Richard Feynman is considered to be one of the most important physicists of all time. He was a pioneer in quantum electrodynamics, won a Nobel Prize, and contributed to solutions to many physics-related questions and problems. Though much of his work would be unintelligible to most of us, it has at its core a simplicity that merits our attention. Feynman believed that even the most difficult concepts needed to be broken down to their simplest forms, expressing concise thought and using easily understood language. His premise is that once you identify a subject you want to learn about and try to make it easily understood by a child (using plain language and making the lesson as brief as possible) you can then identify what you don’t know, go back and review your information sources, and provide a clear explanation of a more complex idea.
Do educators strive to do as Feynman suggests? Do we make ideas simple so that they are accessible for students? Do we help them see the simplicity of an idea rather the fret about the challenge that lies ahead? When approaching a math problem that looks difficult, I will often think about a way to solve it and then apply that principle to a problem with smaller and more manageable numbers to see if it works. If it does, I go back to the harder problem and work to solve it. In teaching this approach to students, they quickly learn that they don’t have to be intimidated by the size of a number. The beauty of math is that it will work with numbers of any size. Break it down. Make it simpler. See where the problem exists and work to solve it with “easy numbers” and then move on.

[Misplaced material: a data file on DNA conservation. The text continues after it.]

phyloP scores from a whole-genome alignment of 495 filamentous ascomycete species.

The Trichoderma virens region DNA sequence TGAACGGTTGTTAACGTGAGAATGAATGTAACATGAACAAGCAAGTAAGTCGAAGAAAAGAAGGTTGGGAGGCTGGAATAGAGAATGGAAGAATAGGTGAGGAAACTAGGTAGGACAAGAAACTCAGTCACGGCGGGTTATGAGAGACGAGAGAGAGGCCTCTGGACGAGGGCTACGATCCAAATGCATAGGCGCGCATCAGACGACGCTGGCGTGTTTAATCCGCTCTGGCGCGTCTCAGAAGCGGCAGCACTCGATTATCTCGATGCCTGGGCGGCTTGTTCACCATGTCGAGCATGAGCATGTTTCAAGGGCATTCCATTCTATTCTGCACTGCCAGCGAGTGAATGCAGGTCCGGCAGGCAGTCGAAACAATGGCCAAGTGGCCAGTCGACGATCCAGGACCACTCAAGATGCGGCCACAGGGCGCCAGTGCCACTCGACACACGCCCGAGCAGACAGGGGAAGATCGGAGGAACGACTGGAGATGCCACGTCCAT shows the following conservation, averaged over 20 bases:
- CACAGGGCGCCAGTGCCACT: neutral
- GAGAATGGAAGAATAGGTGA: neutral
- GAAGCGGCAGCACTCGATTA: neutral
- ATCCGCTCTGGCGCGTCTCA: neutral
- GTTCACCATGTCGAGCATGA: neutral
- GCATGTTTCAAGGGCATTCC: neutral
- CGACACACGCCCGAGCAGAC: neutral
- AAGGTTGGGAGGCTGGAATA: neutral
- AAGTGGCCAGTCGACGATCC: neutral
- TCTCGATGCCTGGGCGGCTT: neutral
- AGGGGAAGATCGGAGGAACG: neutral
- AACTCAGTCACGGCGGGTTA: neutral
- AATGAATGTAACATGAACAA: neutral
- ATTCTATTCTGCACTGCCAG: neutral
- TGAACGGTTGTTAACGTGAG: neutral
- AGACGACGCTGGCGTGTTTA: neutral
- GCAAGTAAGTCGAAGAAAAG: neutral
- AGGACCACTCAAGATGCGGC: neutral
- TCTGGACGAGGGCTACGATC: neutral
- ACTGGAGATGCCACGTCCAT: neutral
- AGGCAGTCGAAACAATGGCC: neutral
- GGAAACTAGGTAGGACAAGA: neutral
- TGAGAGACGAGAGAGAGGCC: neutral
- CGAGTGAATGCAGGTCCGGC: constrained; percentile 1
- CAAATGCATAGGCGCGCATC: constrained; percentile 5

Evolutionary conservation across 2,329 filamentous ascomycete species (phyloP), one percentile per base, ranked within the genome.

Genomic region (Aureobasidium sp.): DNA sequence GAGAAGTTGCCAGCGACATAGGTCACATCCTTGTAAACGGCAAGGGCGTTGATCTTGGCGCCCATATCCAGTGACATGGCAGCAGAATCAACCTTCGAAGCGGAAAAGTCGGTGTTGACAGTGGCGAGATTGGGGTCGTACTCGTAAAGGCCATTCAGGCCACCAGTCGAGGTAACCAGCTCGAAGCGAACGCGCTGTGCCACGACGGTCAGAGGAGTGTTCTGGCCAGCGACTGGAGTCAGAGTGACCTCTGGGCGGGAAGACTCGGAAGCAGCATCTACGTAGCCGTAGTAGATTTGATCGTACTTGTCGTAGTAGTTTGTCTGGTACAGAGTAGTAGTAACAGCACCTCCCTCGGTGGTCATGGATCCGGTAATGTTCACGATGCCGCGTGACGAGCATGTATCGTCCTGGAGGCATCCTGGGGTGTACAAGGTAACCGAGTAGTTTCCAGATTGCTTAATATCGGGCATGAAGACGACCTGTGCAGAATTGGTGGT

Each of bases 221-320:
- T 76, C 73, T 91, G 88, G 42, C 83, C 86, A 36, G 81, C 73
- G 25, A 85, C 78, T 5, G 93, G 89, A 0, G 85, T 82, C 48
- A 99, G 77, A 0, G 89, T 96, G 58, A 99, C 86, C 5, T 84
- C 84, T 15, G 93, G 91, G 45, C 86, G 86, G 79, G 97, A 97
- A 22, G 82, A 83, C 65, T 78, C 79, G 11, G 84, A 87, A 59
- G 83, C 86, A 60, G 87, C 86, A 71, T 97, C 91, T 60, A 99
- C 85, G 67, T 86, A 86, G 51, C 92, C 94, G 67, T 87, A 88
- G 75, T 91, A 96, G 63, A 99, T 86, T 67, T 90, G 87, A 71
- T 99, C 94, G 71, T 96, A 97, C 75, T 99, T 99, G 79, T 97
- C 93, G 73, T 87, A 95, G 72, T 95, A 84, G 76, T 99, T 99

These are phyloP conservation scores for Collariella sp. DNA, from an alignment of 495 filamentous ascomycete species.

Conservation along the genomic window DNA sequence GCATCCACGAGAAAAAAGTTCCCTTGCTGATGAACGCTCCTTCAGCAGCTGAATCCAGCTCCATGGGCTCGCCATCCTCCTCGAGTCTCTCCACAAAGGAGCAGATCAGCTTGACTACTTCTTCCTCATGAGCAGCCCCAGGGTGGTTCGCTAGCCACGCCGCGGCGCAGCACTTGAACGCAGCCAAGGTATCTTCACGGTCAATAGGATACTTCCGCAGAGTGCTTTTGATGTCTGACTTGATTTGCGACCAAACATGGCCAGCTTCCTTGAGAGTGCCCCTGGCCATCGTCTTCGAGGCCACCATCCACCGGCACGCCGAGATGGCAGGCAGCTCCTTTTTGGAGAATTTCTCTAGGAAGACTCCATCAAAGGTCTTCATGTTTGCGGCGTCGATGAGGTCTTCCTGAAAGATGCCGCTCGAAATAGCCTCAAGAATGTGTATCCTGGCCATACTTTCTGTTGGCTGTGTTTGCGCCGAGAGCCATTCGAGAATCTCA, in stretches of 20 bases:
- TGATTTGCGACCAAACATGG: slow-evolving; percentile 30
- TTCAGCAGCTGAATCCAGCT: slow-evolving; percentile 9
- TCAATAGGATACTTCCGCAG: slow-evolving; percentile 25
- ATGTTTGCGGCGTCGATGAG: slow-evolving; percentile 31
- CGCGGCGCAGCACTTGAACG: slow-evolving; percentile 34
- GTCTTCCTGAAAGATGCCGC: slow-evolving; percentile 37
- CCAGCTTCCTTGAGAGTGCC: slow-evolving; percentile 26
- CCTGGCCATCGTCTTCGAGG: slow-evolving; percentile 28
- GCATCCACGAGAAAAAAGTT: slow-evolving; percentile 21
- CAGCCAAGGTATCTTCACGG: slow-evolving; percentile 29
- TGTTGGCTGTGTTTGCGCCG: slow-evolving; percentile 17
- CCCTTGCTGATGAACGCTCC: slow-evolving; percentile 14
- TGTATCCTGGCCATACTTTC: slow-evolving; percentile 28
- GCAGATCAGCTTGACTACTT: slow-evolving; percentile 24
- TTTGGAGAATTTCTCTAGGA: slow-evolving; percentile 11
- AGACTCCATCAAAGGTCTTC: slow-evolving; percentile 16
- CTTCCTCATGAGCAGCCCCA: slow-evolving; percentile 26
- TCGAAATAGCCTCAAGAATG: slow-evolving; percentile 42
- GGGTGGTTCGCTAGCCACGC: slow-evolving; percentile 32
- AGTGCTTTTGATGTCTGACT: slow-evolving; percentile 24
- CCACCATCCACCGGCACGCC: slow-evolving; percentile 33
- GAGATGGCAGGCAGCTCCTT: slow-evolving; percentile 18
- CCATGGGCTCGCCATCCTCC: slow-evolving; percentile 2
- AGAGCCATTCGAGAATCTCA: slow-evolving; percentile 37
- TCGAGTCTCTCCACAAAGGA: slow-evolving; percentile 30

Too often in education, we do the reverse of what Feynman is suggesting by making simple ideas more complex. Schools often take a simple concept and try to help students understand the difficulty or challenge that lies ahead. We create complexities and ask questions – not to promote further questions and understanding, but instead to point out there is a lot of work ahead or remind students of what they don’t yet know. When, instead, we strive to help students identify the common elements in a problem or concept, we are building connections that allow them to gather information and make sense of their world. We open doors rather than erect barriers. Paths are followed, some veering left, others right and still others moving straight ahead. The beauty is in the search.